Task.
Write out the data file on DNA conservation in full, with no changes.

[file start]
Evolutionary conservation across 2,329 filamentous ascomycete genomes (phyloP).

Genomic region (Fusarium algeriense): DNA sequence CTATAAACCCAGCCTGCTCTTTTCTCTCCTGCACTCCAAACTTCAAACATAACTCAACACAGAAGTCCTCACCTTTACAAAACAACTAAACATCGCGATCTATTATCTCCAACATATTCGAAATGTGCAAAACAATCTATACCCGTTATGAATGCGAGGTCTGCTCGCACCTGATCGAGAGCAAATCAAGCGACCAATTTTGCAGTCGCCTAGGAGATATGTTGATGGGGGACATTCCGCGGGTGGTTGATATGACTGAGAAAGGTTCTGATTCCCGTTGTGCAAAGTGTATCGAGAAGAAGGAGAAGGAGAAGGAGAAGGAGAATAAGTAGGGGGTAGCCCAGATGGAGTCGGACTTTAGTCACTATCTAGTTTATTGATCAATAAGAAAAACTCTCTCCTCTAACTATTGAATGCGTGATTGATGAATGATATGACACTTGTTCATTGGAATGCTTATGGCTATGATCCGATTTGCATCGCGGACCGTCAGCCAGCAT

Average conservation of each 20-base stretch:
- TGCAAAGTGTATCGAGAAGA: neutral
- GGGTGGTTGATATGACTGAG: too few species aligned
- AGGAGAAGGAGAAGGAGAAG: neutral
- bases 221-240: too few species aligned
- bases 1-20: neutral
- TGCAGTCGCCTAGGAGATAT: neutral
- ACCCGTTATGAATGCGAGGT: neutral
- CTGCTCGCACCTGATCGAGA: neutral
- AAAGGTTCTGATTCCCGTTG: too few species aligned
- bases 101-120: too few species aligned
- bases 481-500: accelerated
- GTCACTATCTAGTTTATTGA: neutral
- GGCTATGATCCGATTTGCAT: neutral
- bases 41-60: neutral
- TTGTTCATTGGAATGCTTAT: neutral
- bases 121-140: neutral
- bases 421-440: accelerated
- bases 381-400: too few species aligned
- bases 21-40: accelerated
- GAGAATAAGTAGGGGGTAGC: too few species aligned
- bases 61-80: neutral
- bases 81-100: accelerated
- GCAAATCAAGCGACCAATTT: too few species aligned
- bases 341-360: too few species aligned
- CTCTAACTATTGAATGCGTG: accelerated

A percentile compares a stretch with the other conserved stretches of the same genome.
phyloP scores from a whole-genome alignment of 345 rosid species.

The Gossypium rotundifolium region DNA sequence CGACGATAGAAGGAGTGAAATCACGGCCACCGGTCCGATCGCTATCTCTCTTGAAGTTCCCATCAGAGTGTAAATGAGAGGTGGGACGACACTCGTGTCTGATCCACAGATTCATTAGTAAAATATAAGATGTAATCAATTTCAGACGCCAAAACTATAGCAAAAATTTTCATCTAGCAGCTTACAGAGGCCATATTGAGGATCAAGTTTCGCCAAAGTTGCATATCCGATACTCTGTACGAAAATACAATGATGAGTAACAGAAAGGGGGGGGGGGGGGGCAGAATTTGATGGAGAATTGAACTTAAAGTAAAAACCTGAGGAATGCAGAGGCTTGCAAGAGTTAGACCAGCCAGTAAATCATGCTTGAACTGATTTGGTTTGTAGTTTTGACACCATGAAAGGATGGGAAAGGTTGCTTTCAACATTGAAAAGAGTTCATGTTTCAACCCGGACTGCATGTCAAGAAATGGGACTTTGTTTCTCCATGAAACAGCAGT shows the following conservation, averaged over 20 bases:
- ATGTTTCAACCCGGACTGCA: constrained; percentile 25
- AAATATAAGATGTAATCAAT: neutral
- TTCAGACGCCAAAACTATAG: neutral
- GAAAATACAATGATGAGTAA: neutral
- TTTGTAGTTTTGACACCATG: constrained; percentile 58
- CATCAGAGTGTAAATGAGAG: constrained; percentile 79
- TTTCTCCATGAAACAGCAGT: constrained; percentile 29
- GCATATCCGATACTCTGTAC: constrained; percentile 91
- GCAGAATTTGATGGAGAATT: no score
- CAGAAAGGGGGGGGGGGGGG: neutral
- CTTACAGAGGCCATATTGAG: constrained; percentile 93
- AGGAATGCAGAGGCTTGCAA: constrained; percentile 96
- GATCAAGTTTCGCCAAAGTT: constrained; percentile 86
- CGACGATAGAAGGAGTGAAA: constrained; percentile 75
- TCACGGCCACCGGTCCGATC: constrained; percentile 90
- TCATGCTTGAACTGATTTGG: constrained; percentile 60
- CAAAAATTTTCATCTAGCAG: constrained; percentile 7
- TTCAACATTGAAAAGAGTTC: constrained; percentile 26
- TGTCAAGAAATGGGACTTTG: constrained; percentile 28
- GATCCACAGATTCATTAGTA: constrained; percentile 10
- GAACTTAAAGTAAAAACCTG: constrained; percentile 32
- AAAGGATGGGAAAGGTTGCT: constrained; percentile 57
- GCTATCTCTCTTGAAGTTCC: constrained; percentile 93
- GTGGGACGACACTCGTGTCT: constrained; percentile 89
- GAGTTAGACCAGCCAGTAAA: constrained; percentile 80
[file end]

Evolutionary conservation across 2,329 filamentous ascomycete genomes (phyloP).

Genomic region (Fusarium algeriense): DNA sequence CTATAAACCCAGCCTGCTCTTTTCTCTCCTGCACTCCAAACTTCAAACATAACTCAACACAGAAGTCCTCACCTTTACAAAACAACTAAACATCGCGATCTATTATCTCCAACATATTCGAAATGTGCAAAACAATCTATACCCGTTATGAATGCGAGGTCTGCTCGCACCTGATCGAGAGCAAATCAAGCGACCAATTTTGCAGTCGCCTAGGAGATATGTTGATGGGGGACATTCCGCGGGTGGTTGATATGACTGAGAAAGGTTCTGATTCCCGTTGTGCAAAGTGTATCGAGAAGAAGGAGAAGGAGAAGGAGAAGGAGAATAAGTAGGGGGTAGCCCAGATGGAGTCGGACTTTAGTCACTATCTAGTTTATTGATCAATAAGAAAAACTCTCTCCTCTAACTATTGAATGCGTGATTGATGAATGATATGACACTTGTTCATTGGAATGCTTATGGCTATGATCCGATTTGCATCGCGGACCGTCAGCCAGCAT

Average conservation of each 20-base stretch:
- TGCAAAGTGTATCGAGAAGA: neutral
- GGGTGGTTGATATGACTGAG: too few species aligned
- AGGAGAAGGAGAAGGAGAAG: neutral
- bases 221-240: too few species aligned
- bases 1-20: neutral
- TGCAGTCGCCTAGGAGATAT: neutral
- ACCCGTTATGAATGCGAGGT: neutral
- CTGCTCGCACCTGATCGAGA: neutral
- AAAGGTTCTGATTCCCGTTG: too few species aligned
- bases 101-120: too few species aligned
- bases 481-500: accelerated
- GTCACTATCTAGTTTATTGA: neutral
- GGCTATGATCCGATTTGCAT: neutral
- bases 41-60: neutral
- TTGTTCATTGGAATGCTTAT: neutral
- bases 121-140: neutral
- bases 421-440: accelerated
- bases 381-400: too few species aligned
- bases 21-40: accelerated
- GAGAATAAGTAGGGGGTAGC: too few species aligned
- bases 61-80: neutral
- bases 81-100: accelerated
- GCAAATCAAGCGACCAATTT: too few species aligned
- bases 341-360: too few species aligned
- CTCTAACTATTGAATGCGTG: accelerated

A percentile compares a stretch with the other conserved stretches of the same genome.
phyloP scores from a whole-genome alignment of 345 rosid species.

The Gossypium rotundifolium region DNA sequence CGACGATAGAAGGAGTGAAATCACGGCCACCGGTCCGATCGCTATCTCTCTTGAAGTTCCCATCAGAGTGTAAATGAGAGGTGGGACGACACTCGTGTCTGATCCACAGATTCATTAGTAAAATATAAGATGTAATCAATTTCAGACGCCAAAACTATAGCAAAAATTTTCATCTAGCAGCTTACAGAGGCCATATTGAGGATCAAGTTTCGCCAAAGTTGCATATCCGATACTCTGTACGAAAATACAATGATGAGTAACAGAAAGGGGGGGGGGGGGGGCAGAATTTGATGGAGAATTGAACTTAAAGTAAAAACCTGAGGAATGCAGAGGCTTGCAAGAGTTAGACCAGCCAGTAAATCATGCTTGAACTGATTTGGTTTGTAGTTTTGACACCATGAAAGGATGGGAAAGGTTGCTTTCAACATTGAAAAGAGTTCATGTTTCAACCCGGACTGCATGTCAAGAAATGGGACTTTGTTTCTCCATGAAACAGCAGT shows the following conservation, averaged over 20 bases:
- ATGTTTCAACCCGGACTGCA: constrained; percentile 25
- AAATATAAGATGTAATCAAT: neutral
- TTCAGACGCCAAAACTATAG: neutral
- GAAAATACAATGATGAGTAA: neutral
- TTTGTAGTTTTGACACCATG: constrained; percentile 58
- CATCAGAGTGTAAATGAGAG: constrained; percentile 79
- TTTCTCCATGAAACAGCAGT: constrained; percentile 29
- GCATATCCGATACTCTGTAC: constrained; percentile 91
- GCAGAATTTGATGGAGAATT: no score
- CAGAAAGGGGGGGGGGGGGG: neutral
- CTTACAGAGGCCATATTGAG: constrained; percentile 93
- AGGAATGCAGAGGCTTGCAA: constrained; percentile 96
- GATCAAGTTTCGCCAAAGTT: constrained; percentile 86
- CGACGATAGAAGGAGTGAAA: constrained; percentile 75
- TCACGGCCACCGGTCCGATC: constrained; percentile 90
- TCATGCTTGAACTGATTTGG: constrained; percentile 60
- CAAAAATTTTCATCTAGCAG: constrained; percentile 7
- TTCAACATTGAAAAGAGTTC: constrained; percentile 26
- TGTCAAGAAATGGGACTTTG: constrained; percentile 28
- GATCCACAGATTCATTAGTA: constrained; percentile 10
- GAACTTAAAGTAAAAACCTG: constrained; percentile 32
- AAAGGATGGGAAAGGTTGCT: constrained; percentile 57
- GCTATCTCTCTTGAAGTTCC: constrained; percentile 93
- GTGGGACGACACTCGTGTCT: constrained; percentile 89
- GAGTTAGACCAGCCAGTAAA: constrained; percentile 80